Charting a path through a rearranged global economy

By Trista Crossley

For a guy who routinely talks about the end of the world order as we know it, Peter Zeihan sure is popular.

Zeihan, a geopolitical strategist, book author and popular speaker, will be one of the keynote speakers at the 2019 Tri-State Grain Growers Convention Nov. 13-16 at the Davenport Grand in Spokane, Wash. He last spoke at the 2017 convention where he predicted that in the future, the U.S. would withdraw from the global economy, and much of the world would struggle to find food while the U.S. and a few other countries prospered. His presentation was well received, and farmers have been asking to bring him back. This time around, he’ll be focusing on what he called the “middle” ground, what farmers have to look forward to as the U.S. finds it’s place in a rearranged global economy.

“The U.S. never built its economy on the global system,” Zeihan said. He explained that if anything knocks the world on its side, only two sectors in the U.S. are internationally vulnerable: technology and agriculture. Technology, because most of today’s gadgets are built overseas, and agriculture, because in many cases, it is the only area where other countries have any leverage against the U.S.

“The U.S. is the lowest cost, high quality producer of food and is reliable, which means we have been able to grow more and (grow a larger) variety of crops than everybody else. But we also produce twice the number of calories we can eat, which means it has to be exported. Agriculture is so productive that it has become exposed to the system,” he said. “In the midterm, agriculture is one of the sectors that can suffer as the U.S. tries to hammer down the mechanics of how the world works in the future. Once we are through that transition period, though, streets will be paved with American gold.”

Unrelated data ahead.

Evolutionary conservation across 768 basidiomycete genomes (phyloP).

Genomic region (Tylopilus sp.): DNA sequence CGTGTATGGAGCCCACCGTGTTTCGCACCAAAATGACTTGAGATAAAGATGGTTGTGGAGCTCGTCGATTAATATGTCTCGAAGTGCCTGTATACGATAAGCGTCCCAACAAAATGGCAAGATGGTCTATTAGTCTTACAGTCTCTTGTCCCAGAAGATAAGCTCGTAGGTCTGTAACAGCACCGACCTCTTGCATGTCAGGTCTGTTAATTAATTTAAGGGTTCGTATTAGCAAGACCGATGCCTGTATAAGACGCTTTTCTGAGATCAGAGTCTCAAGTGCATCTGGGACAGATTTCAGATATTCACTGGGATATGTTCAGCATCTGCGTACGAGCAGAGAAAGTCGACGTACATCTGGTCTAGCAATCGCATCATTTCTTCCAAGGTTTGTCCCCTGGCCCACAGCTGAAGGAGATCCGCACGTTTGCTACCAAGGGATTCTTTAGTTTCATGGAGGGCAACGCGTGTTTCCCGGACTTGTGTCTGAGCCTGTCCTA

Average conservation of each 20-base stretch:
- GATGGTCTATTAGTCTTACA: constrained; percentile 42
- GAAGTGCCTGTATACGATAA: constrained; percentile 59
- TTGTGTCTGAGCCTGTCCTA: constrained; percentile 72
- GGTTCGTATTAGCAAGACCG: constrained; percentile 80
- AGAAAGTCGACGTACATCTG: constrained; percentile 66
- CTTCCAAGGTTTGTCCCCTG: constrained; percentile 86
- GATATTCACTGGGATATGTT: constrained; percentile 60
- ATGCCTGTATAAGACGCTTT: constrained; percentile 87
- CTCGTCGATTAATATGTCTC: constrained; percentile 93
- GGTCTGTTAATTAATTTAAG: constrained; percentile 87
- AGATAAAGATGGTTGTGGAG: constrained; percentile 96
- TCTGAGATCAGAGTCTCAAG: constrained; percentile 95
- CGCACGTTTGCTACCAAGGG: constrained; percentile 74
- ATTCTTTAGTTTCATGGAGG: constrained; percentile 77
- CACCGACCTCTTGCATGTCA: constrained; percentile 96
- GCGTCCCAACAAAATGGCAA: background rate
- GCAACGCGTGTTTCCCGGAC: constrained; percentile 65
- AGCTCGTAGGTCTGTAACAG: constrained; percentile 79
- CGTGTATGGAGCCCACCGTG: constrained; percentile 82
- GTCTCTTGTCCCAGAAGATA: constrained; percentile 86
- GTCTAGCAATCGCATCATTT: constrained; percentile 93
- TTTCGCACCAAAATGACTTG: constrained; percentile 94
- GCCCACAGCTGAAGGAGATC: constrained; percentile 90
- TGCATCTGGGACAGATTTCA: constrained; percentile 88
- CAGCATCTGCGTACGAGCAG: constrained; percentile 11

Zeihan said he’s always been interested in “all things international.” In 2012, after stints with the U.S. State Department in Australia, a Washington, D.C., think tank and Stratfor, a private intelligence company, he founded his own firm in 2012 to provide custom analytical products to clients. Although his clients vary from energy majors, financial institutions, business associations, agricultural interests and universities to the U.S. military, Zeihan has found a way to tailor his presentation to each specific audience. He generally divides his speeches into parts, first explaining how the world got to where it’s at and then transitioning into specifics on trade. He uses the final part of his presentation to delve specifically into the issues each particular audience is concerned with.

With a topic as complicated and convoluted as geopolitics, it can be easy to get lost in the weeds and overwhelm the audience with information. Zeihan said he makes sure to keep coming back to issues that his audience cares about. For agriculture, that usually means the transport supply chain and markets. He said he takes care to present his information without bias.

“Sometimes people ask me political questions, and I have to dive into the U.S. being in a transition moment. I look at things structurally rather than politically as a rule. I either piss no one off, or I piss everyone off equally,” Zeihan said, laughing.

Some Eastern Washington wheat farmers may be wondering why they should care about what’s happening in the rest of the world. Zeihan has an answer for that. He pointed out that the global wheat market has been dominated by seven players for the last half century, and six of them have been growing at the cost of the American wheat farmer. But according to Zeihan, that’s about to end.

“The wheat market is about to be the most dynamic since the Napoleonic Wars (1803-1815). That is when the American farmer made mad bank for 60 straight years,” he said. “During the Napoleonic Wars, every major wheat producer on the planet except America was at war with each other. There was a global famine, and it was up to American farmers to fill the gaps. We failed, but wow, farmers made a lot of money.”

Zeihan predicts the world is on the verge of another global famine, which will drive wheat prices up.

In general, Zeihan wants audiences to take away three things from his presentations:

  • Change is in the air, and we are far past the point of no return. We need to understand the players and the structures that make the world work.
  • Those players and structures aren’t going to work much longer.
  • That’s not necessarily a bad thing.

Zeihan’s convention keynote address is scheduled for breakfast on Friday, Nov. 15. To learn more about Zeihan, visit his website at zeihan.com. To register for the 2019 Tri-State Grain Growers Convention, visit our website.  

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